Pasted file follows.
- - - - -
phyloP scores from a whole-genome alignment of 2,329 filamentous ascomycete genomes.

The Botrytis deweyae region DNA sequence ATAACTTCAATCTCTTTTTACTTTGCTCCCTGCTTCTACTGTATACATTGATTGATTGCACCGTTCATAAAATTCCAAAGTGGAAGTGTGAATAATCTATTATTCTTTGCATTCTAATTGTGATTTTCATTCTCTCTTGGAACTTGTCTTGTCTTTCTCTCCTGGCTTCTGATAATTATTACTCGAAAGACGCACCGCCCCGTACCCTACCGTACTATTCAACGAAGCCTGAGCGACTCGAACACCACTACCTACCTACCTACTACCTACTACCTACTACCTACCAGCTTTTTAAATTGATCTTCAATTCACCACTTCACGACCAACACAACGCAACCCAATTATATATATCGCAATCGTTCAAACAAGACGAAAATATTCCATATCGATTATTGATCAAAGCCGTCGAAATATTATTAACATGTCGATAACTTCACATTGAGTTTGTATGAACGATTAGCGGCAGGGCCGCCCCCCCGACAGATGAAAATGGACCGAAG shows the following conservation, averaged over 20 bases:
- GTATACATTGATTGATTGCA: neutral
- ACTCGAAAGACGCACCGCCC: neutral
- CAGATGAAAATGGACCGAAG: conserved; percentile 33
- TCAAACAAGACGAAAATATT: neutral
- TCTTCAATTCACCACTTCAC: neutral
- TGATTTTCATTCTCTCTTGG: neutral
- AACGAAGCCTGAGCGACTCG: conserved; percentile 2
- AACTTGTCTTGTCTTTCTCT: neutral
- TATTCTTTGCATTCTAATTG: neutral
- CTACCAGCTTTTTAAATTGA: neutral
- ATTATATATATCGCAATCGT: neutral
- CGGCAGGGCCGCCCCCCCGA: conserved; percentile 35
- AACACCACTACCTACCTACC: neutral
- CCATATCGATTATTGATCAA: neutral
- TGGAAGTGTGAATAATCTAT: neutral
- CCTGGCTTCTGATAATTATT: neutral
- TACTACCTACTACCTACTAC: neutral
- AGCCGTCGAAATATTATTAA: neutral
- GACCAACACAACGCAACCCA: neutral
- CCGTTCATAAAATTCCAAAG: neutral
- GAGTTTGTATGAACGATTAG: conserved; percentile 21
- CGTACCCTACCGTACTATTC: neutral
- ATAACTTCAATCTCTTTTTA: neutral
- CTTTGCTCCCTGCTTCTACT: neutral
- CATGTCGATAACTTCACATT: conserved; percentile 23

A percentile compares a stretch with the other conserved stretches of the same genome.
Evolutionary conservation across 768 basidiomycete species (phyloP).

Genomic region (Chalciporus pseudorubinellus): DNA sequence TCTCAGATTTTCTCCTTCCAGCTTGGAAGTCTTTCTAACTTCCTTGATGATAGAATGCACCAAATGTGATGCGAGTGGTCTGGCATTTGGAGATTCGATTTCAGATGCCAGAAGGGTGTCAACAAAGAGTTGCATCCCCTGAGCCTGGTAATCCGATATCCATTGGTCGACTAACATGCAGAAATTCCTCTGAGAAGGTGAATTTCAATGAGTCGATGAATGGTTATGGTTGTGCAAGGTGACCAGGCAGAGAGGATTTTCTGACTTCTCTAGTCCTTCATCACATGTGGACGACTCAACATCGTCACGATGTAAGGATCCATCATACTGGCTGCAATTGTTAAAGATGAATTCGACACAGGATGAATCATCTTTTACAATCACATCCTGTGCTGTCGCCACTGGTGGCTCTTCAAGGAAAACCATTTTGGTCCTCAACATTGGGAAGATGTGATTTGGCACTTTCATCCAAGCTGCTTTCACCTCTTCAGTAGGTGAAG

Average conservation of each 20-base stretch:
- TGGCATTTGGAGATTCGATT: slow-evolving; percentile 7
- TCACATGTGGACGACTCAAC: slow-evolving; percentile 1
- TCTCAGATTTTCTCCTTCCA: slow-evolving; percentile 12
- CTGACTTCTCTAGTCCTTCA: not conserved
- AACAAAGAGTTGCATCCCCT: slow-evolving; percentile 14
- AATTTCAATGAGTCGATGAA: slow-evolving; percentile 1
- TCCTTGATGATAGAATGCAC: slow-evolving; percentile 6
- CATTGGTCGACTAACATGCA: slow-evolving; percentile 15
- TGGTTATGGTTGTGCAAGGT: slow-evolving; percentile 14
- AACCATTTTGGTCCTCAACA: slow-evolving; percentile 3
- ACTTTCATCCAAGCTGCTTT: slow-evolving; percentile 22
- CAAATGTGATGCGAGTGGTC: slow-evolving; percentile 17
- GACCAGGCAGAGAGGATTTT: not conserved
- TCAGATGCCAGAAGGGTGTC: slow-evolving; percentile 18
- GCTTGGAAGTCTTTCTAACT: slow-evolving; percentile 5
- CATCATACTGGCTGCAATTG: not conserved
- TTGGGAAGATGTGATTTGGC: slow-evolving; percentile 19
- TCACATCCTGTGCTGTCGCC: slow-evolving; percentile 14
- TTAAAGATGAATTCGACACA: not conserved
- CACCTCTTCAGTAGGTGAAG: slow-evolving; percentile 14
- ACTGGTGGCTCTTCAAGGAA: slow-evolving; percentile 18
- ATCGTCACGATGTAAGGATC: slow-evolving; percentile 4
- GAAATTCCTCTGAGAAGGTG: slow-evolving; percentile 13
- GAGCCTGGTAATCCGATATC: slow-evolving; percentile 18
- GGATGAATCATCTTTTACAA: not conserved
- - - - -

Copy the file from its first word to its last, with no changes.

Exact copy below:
phyloP scores from a whole-genome alignment of 2,329 filamentous ascomycete genomes.

The Botrytis deweyae region DNA sequence ATAACTTCAATCTCTTTTTACTTTGCTCCCTGCTTCTACTGTATACATTGATTGATTGCACCGTTCATAAAATTCCAAAGTGGAAGTGTGAATAATCTATTATTCTTTGCATTCTAATTGTGATTTTCATTCTCTCTTGGAACTTGTCTTGTCTTTCTCTCCTGGCTTCTGATAATTATTACTCGAAAGACGCACCGCCCCGTACCCTACCGTACTATTCAACGAAGCCTGAGCGACTCGAACACCACTACCTACCTACCTACTACCTACTACCTACTACCTACCAGCTTTTTAAATTGATCTTCAATTCACCACTTCACGACCAACACAACGCAACCCAATTATATATATCGCAATCGTTCAAACAAGACGAAAATATTCCATATCGATTATTGATCAAAGCCGTCGAAATATTATTAACATGTCGATAACTTCACATTGAGTTTGTATGAACGATTAGCGGCAGGGCCGCCCCCCCGACAGATGAAAATGGACCGAAG shows the following conservation, averaged over 20 bases:
- GTATACATTGATTGATTGCA: neutral
- ACTCGAAAGACGCACCGCCC: neutral
- CAGATGAAAATGGACCGAAG: conserved; percentile 33
- TCAAACAAGACGAAAATATT: neutral
- TCTTCAATTCACCACTTCAC: neutral
- TGATTTTCATTCTCTCTTGG: neutral
- AACGAAGCCTGAGCGACTCG: conserved; percentile 2
- AACTTGTCTTGTCTTTCTCT: neutral
- TATTCTTTGCATTCTAATTG: neutral
- CTACCAGCTTTTTAAATTGA: neutral
- ATTATATATATCGCAATCGT: neutral
- CGGCAGGGCCGCCCCCCCGA: conserved; percentile 35
- AACACCACTACCTACCTACC: neutral
- CCATATCGATTATTGATCAA: neutral
- TGGAAGTGTGAATAATCTAT: neutral
- CCTGGCTTCTGATAATTATT: neutral
- TACTACCTACTACCTACTAC: neutral
- AGCCGTCGAAATATTATTAA: neutral
- GACCAACACAACGCAACCCA: neutral
- CCGTTCATAAAATTCCAAAG: neutral
- GAGTTTGTATGAACGATTAG: conserved; percentile 21
- CGTACCCTACCGTACTATTC: neutral
- ATAACTTCAATCTCTTTTTA: neutral
- CTTTGCTCCCTGCTTCTACT: neutral
- CATGTCGATAACTTCACATT: conserved; percentile 23

A percentile compares a stretch with the other conserved stretches of the same genome.
Evolutionary conservation across 768 basidiomycete species (phyloP).

Genomic region (Chalciporus pseudorubinellus): DNA sequence TCTCAGATTTTCTCCTTCCAGCTTGGAAGTCTTTCTAACTTCCTTGATGATAGAATGCACCAAATGTGATGCGAGTGGTCTGGCATTTGGAGATTCGATTTCAGATGCCAGAAGGGTGTCAACAAAGAGTTGCATCCCCTGAGCCTGGTAATCCGATATCCATTGGTCGACTAACATGCAGAAATTCCTCTGAGAAGGTGAATTTCAATGAGTCGATGAATGGTTATGGTTGTGCAAGGTGACCAGGCAGAGAGGATTTTCTGACTTCTCTAGTCCTTCATCACATGTGGACGACTCAACATCGTCACGATGTAAGGATCCATCATACTGGCTGCAATTGTTAAAGATGAATTCGACACAGGATGAATCATCTTTTACAATCACATCCTGTGCTGTCGCCACTGGTGGCTCTTCAAGGAAAACCATTTTGGTCCTCAACATTGGGAAGATGTGATTTGGCACTTTCATCCAAGCTGCTTTCACCTCTTCAGTAGGTGAAG

Average conservation of each 20-base stretch:
- TGGCATTTGGAGATTCGATT: slow-evolving; percentile 7
- TCACATGTGGACGACTCAAC: slow-evolving; percentile 1
- TCTCAGATTTTCTCCTTCCA: slow-evolving; percentile 12
- CTGACTTCTCTAGTCCTTCA: not conserved
- AACAAAGAGTTGCATCCCCT: slow-evolving; percentile 14
- AATTTCAATGAGTCGATGAA: slow-evolving; percentile 1
- TCCTTGATGATAGAATGCAC: slow-evolving; percentile 6
- CATTGGTCGACTAACATGCA: slow-evolving; percentile 15
- TGGTTATGGTTGTGCAAGGT: slow-evolving; percentile 14
- AACCATTTTGGTCCTCAACA: slow-evolving; percentile 3
- ACTTTCATCCAAGCTGCTTT: slow-evolving; percentile 22
- CAAATGTGATGCGAGTGGTC: slow-evolving; percentile 17
- GACCAGGCAGAGAGGATTTT: not conserved
- TCAGATGCCAGAAGGGTGTC: slow-evolving; percentile 18
- GCTTGGAAGTCTTTCTAACT: slow-evolving; percentile 5
- CATCATACTGGCTGCAATTG: not conserved
- TTGGGAAGATGTGATTTGGC: slow-evolving; percentile 19
- TCACATCCTGTGCTGTCGCC: slow-evolving; percentile 14
- TTAAAGATGAATTCGACACA: not conserved
- CACCTCTTCAGTAGGTGAAG: slow-evolving; percentile 14
- ACTGGTGGCTCTTCAAGGAA: slow-evolving; percentile 18
- ATCGTCACGATGTAAGGATC: slow-evolving; percentile 4
- GAAATTCCTCTGAGAAGGTG: slow-evolving; percentile 13
- GAGCCTGGTAATCCGATATC: slow-evolving; percentile 18
- GGATGAATCATCTTTTACAA: not conserved